Temperature bug with Pitcher Pump and Petroleum


fishpear
  • Branch: Live Branch Version: Windows Fixed

I accidentally found this when I place many pitcher pump in my petroleum pool and find an abnormal cool area.

When pitcher pump is half placed into petroleum or crude oil, the temperature will automatically but slowly decrease. It is slow enough that can only be observed by tens of circles or by ctrl-U fast mode.

It may occur with other liquids. In my experiments, petroleum and crude oil works, but water not.

The Antigravity Brigade.sav

Tip: If you replace the air with hydrogen, this phenomenon will be more significant

Start with 5b69f694295e9_QQ20180808034302.thumb.png.fe76518033ccce3e6d83feee6e1909d6.png, enable Ctrl-U fast mode and you will get

5b69f69a93ac4_QQ20180808034404.thumb.png.358d9b395eedbadf209d0853fecfd56b.png

the first row is crude oil and the second is petroleum.

different column represents different air density (1g 10g 100g 1kg 10kg 100kg)


Steps to Reproduce
enable Ctrl-U fast mode and watch the temperature overlay

Status: Fixed

This issue has been fixed in either a future version or updated in a previous version.


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User Feedback


A developer has marked this issue as fixed. This means that the issue has been addressed in the current development build and will likely be in the next update.
....

This bug is a lot worse than you found. A few pumps can inject more cooling power than an aquatuner. I'm going to build an automatic ice maker using this bug and put it in the forums to showcase the problem. 

I've spent the last few hours testing this in many different ways. Here are some findings:

  • The cooling effect seems to come from the left tile on the platform of the pitcher pump, together with the tile below that. These two tiles together can actually cause a HUGE drop in temperature. For example, 3 pitcher pumps can take 6000kg of crude oil from 38.9C to 19.9C in 1 cycle (600 seconds).  An aquatuner running full time on crude oil would only drop the same amount of liquid 14C, but the 3 pitcher pumps together drop the liquid 18-19C.  This is easy to reproduce with the following setup.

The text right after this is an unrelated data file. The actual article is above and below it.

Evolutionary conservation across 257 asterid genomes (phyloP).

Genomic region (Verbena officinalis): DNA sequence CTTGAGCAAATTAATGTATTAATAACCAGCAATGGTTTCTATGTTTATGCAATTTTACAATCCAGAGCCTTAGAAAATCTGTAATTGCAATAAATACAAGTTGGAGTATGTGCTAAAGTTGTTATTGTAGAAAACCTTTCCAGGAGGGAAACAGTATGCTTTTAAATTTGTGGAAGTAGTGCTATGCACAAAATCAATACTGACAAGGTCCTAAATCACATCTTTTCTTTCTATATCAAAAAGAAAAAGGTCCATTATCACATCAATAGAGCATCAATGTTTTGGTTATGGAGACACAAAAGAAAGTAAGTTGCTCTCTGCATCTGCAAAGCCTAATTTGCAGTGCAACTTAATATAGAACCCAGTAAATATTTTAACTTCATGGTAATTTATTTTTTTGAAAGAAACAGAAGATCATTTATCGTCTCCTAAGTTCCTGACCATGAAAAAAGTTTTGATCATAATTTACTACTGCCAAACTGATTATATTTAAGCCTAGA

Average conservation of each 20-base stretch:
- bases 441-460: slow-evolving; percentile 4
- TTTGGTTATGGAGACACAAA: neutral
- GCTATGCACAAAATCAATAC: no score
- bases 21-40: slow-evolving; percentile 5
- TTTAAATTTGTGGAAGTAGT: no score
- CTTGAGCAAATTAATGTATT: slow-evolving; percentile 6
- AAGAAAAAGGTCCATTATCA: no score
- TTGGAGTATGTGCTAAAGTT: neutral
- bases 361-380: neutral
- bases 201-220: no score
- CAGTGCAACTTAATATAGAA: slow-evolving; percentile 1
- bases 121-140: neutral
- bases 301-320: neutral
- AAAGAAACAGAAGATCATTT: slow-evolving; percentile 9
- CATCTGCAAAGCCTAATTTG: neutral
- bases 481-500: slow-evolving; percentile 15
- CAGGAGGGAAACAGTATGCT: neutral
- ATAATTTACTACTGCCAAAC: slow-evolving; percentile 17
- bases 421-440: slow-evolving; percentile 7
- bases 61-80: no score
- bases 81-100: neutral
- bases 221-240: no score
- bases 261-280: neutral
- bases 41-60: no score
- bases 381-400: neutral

5b7a261b29ecd_Screenshotfrom2018-08-1920-22-21.thumb.png.e6d92d84c2a51dd95904ebc48adf8c09.png
    The buffers above were set at 200s and .1 s, so that I could stop at 200s intervals and save the results. 
  • Perhaps it comes from the other tiles below the pump as well (your image above shows this is true), but the effect from these tiles is very small. The top tile outputs the most cooling power, and the one below outputs almost as much.
  • The cooling power depends on liquid. Crude oil cools fastest, with petroleum pretty close.  Water does cool, but no where near the same (enough to keep an initial pool of water in the starting biome from overheating, but not to cool it down.  Interestingly enough, it actually causes 20C polluted water to INCREASE in heat, very slowly (not above 40 - no passive boiling, haha).
  • The cooling/heating seems to hit a plateau, which resets and changes upon save/load.  For example, when you first place a pump with 18C crude oil, it will cool to about -8.4C. After a save/reload, it will cool to the negative mid teens.  Another save/reload lets this drop to the negative 20s.  It's really easy to see these plateaus with 2kg crude oil below the pump.  It will almost instantly hit the temp.  Then save reload, and the next level is hit. The pump will never freeze oil, as it heats up -39C oil to about -37C, then -35 on save/reload. 
  • The amount of cooling power seems to be a set amount of heat taken out of the system, based on the current temp (seems to be proportional to the difference between the current temp and the next plateau). So small amounts of liquid will change temp super rapidly, while large amounts of liquid will take more time.  To maximize your cooling potential, make sure you have at least 871 kg under each pump so you get both tiles cooling your liquid. 
  • The material of the pump does not affect the cooling potential.  I now use abyssalite to make sure the pump does not absorb the heat loss.